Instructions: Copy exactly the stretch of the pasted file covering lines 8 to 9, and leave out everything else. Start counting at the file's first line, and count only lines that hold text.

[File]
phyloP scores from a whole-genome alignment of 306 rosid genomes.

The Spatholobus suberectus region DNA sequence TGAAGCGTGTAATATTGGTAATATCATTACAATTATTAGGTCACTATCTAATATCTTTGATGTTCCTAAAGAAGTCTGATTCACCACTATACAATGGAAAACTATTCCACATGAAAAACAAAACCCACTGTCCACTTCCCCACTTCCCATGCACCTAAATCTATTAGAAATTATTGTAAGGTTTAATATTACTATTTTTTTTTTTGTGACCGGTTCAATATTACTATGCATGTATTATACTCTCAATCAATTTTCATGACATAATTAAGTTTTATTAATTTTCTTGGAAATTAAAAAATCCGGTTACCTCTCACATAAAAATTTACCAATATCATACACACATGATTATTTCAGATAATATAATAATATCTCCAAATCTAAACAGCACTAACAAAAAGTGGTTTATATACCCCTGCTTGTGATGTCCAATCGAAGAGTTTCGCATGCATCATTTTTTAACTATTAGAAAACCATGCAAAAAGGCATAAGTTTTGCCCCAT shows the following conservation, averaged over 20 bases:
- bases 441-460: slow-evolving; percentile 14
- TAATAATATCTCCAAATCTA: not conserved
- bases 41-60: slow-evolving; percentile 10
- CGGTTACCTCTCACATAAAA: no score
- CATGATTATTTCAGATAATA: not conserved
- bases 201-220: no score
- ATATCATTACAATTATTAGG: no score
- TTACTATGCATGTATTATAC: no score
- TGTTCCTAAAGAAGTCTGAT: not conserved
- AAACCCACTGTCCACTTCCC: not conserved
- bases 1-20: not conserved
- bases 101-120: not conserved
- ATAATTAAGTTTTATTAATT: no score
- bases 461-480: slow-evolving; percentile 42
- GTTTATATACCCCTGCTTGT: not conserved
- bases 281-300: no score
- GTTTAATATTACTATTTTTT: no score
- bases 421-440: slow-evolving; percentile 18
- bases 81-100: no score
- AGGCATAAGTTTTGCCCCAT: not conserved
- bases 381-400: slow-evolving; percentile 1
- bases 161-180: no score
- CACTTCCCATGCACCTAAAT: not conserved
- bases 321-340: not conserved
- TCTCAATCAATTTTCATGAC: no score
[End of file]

- bases 201-220: no score
- ATATCATTACAATTATTAGG: no score